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I used to think that after the death of a loved one, the best way to cope was to talk about it, cry a little, share memories, maybe laugh a little and just keep going through life. This may be my way of coping after a death, it is not everyone’s way, nor should it be. As Chaplain providing grief support with Bakken-Young Funeral & Cremation Services, I have learned that each person has their own way and their own path, and though there may be similar characteristics, the resources and tools we use to help us through grief, can and will be unique for each of us, and we are all fairly resilient and will find a way to live with that death, moving forward in life.READ MORE
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Grief & Healing
The death of a parent can hit us hard even as adult children. It doesn’t matter if you have been a caregiver or your parent lived alone and independently. When we lose our parents, for the most part, we lose the figures who had been the most influential in our lives. When parents die, their status in our lives might not be equal to that of an earlier period, however, they were such extraordinarily significant people in our lives (either positively or negatively), and as such, that makes their death special. The meaning of our relationship with our parents in our lives at the time of death determines the importance of this loss in our lives.READ MORE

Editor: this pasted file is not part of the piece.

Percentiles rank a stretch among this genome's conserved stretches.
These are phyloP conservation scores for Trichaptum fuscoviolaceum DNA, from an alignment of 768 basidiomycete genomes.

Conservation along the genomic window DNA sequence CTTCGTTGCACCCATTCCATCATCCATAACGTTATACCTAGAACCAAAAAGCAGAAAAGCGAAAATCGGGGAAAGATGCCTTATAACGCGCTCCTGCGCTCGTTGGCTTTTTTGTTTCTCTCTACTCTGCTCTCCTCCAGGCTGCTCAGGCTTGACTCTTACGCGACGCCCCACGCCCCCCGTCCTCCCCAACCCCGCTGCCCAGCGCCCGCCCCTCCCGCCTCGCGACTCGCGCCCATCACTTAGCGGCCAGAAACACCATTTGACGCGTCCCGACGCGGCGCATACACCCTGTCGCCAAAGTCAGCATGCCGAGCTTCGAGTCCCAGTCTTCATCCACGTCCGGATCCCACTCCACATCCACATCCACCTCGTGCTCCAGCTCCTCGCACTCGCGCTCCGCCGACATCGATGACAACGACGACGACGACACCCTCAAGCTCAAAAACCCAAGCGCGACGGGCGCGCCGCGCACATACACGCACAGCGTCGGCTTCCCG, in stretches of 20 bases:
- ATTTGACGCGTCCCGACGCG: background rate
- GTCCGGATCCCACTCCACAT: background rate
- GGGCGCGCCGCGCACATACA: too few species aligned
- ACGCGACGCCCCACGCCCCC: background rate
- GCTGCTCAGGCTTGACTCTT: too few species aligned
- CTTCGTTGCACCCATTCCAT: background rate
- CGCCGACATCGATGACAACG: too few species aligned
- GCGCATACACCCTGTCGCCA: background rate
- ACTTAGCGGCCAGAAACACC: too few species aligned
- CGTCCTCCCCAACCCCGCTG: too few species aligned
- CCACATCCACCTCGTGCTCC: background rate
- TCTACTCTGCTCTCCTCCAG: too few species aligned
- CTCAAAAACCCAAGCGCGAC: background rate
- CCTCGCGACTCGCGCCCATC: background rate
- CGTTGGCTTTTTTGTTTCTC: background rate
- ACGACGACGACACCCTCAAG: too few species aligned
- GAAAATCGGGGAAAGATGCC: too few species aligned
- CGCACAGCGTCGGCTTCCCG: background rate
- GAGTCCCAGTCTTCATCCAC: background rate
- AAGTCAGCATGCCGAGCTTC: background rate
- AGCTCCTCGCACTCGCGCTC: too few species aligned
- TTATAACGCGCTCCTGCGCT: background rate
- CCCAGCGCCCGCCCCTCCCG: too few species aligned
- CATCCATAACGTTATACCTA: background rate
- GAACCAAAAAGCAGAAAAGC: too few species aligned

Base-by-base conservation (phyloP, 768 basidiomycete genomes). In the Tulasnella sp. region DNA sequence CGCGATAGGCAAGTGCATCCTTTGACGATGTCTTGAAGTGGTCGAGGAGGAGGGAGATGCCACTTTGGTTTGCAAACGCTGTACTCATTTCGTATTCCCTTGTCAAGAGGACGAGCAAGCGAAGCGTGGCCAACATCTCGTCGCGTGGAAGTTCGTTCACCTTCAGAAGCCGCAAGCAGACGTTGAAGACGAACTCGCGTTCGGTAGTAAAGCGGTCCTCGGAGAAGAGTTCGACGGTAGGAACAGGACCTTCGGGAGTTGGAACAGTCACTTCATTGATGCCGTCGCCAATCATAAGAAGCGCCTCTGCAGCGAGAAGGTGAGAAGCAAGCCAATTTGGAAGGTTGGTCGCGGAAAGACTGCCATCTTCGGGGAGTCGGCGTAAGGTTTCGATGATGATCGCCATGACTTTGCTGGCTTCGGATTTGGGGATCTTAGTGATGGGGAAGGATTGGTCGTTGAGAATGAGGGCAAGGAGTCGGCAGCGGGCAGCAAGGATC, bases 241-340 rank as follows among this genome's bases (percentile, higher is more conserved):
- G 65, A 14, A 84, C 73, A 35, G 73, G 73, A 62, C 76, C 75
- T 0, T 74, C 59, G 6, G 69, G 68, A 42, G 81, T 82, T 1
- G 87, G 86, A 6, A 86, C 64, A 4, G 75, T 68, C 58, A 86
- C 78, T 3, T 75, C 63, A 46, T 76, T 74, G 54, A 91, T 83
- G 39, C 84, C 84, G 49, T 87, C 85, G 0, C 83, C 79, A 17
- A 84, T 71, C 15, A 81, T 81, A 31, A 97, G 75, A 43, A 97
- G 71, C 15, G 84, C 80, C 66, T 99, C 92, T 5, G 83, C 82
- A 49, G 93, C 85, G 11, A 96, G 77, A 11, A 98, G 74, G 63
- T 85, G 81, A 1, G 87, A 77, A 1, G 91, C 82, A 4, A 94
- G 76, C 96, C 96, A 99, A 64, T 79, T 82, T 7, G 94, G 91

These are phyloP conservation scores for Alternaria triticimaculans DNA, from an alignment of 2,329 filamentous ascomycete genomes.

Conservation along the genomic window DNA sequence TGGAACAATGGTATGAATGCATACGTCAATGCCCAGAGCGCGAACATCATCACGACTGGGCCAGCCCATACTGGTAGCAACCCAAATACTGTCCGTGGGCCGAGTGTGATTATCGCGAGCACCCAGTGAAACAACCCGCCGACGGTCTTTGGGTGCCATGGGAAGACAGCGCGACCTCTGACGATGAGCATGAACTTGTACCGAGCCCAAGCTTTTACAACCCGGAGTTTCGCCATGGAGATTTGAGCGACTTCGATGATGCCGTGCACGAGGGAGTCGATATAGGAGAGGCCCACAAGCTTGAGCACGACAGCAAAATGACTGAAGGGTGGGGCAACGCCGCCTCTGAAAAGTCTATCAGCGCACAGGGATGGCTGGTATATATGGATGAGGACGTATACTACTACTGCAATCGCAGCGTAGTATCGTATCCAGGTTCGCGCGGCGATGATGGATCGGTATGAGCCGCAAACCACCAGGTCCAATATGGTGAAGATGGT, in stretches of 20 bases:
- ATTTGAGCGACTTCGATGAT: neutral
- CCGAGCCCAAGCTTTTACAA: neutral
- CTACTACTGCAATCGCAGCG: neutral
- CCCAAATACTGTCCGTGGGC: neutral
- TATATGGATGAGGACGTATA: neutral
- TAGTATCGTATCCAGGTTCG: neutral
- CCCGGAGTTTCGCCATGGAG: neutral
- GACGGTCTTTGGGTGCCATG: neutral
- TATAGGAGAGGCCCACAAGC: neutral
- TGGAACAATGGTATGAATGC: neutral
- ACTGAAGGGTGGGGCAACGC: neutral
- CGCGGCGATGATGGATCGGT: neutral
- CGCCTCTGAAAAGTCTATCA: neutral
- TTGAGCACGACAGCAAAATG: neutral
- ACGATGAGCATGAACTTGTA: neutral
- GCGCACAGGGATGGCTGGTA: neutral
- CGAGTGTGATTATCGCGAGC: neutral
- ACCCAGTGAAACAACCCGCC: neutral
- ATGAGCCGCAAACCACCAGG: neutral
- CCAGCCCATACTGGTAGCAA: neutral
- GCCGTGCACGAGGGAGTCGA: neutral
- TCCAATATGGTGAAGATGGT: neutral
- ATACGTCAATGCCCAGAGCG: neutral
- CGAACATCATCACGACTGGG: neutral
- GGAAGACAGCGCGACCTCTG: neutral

As a hospital chaplain, I have held the sacred privilege of discussing end-of-life wishes with the dying. A common response of the dying is that they would like to die quickly, peacefully, at home and in bed. While providing support to the bereaved, in sharing their experiences of death, they regularly discuss which is worse, sudden death or anticipated death? In both experiences, sudden death and anticipated death, pain is experienced and the pain is significant. How we cope, is what makes the difference.READ MORE
When a Child Suffers Death, What Should You Say, What Do You Do? Children grieve too. Yet too often we try to protect bereaved children from the pain of death and loss by not including them, struggling with what to say, trying to lessen the pain of death with phrases like, “grandma is sleeping” or “your father has gone on a long trip,” and struggling with how to best help them. “What a teacher once said to me,” explains Dr. Shelley Gilbert “is if a child’s old enough to ask, they’re old enough to hear the answers.”READ MORE